The two edged sword: capital cities and the limits to state centralization in mid nineteenth-century Germany

Zef Segal

פרסום מחקרי: פרסום בכתב עתמאמרביקורת עמיתים

תקציר

This paper discusses the role of capital cities in the construction of nineteenth-century German states. It describes the significant efforts that were put into strengthening new capital cities, such as Munich, Dresden, Stuttgart and Hanover, especially due to the polycentric nature of German society, and making them more central in citizens' lives. This was done through symbolic and institutional measures. As a result, they were transformed into demographic, political, economic, administrative and iconic centres. However, demographic, geographic and historical constraints determined state infrastructural shape and form, just as much as political centrality. Consequently, existing circumstances limited the options and possibilities of the states, and prevented the creation of a German equivalent of London or Paris. This paper explores the role the capital cities of independent states such as Bavaria, Saxony, Hanover and Württemberg played in spatial infrastructure and spatial imagination, and shows contradictory processes of capital city development.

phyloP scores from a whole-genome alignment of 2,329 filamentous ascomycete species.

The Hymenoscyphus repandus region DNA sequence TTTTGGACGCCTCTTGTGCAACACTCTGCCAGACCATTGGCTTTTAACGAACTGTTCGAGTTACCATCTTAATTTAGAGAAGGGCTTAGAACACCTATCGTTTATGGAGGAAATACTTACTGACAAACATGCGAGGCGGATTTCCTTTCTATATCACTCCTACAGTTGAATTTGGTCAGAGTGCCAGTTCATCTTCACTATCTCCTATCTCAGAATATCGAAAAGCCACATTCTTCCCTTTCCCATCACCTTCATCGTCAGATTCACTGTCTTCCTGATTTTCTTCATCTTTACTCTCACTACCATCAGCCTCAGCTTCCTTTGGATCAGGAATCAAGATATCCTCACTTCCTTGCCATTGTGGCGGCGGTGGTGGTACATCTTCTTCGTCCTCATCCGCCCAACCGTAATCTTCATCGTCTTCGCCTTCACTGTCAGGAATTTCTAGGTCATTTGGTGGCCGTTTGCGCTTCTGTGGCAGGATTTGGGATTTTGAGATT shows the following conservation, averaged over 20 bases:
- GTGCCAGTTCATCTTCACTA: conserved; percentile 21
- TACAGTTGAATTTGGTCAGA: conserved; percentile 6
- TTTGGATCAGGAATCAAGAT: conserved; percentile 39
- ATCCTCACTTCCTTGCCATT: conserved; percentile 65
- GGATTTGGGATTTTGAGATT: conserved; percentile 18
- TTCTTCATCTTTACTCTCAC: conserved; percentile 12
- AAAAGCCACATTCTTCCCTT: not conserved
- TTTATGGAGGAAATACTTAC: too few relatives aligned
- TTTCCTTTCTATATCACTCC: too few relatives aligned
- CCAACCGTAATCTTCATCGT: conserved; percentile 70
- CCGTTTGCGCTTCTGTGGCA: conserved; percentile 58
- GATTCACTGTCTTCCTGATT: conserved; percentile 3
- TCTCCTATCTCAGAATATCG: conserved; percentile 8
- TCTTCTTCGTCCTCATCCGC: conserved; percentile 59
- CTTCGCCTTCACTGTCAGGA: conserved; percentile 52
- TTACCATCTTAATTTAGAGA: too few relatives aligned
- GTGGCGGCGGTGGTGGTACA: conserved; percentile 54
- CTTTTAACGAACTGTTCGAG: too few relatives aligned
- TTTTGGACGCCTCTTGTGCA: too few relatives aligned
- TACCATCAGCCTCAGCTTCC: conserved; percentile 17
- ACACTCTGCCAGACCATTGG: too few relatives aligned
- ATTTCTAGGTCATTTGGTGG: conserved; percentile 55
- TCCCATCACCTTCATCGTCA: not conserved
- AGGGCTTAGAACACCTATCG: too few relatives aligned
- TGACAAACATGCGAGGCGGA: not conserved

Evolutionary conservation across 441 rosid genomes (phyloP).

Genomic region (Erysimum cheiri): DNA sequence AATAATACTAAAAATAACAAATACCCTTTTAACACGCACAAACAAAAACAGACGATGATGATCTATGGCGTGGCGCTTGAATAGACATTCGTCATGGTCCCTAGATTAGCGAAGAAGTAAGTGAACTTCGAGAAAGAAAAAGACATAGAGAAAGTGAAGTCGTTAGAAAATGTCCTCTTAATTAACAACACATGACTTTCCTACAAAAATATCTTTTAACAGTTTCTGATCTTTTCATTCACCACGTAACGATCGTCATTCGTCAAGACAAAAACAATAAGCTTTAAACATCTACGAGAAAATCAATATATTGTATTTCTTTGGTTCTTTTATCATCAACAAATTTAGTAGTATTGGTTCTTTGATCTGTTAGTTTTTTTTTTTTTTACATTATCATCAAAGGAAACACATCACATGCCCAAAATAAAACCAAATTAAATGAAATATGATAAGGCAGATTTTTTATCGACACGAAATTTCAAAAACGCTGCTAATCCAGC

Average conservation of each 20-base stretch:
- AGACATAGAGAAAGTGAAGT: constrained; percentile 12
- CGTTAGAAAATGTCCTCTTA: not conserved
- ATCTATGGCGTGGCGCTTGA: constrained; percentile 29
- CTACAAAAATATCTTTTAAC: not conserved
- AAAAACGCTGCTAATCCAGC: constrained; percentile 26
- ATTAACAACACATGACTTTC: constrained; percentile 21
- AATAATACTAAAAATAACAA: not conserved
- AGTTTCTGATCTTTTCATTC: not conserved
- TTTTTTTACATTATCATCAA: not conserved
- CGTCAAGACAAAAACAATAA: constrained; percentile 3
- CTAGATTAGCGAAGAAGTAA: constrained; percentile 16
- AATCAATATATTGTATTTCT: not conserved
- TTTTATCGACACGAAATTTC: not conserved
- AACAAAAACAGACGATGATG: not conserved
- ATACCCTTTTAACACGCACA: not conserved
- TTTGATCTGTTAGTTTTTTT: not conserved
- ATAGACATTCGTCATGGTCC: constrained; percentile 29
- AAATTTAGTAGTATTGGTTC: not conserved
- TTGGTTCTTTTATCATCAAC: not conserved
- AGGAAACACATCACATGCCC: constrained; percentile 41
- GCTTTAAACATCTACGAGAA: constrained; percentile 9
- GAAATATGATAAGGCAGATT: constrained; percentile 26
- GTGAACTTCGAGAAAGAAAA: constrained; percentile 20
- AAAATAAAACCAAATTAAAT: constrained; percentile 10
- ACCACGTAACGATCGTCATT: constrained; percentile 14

שפה מקוריתאנגלית
עמודים (מ-עד)52-63
מספר עמודים12
כתב עתJournal of Historical Geography
כרך60
מזהי עצם דיגיטלי (DOIs)
סטטוס פרסוםפורסם - אפר׳ 2018

הערה ביבליוגרפית

Publisher Copyright:
© 2018 Elsevier Ltd

טביעת אצבע

להלן מוצגים תחומי המחקר של הפרסום 'The two edged sword: capital cities and the limits to state centralization in mid nineteenth-century Germany'. יחד הם יוצרים טביעת אצבע ייחודית.

פורמט ציטוט ביבליוגרפי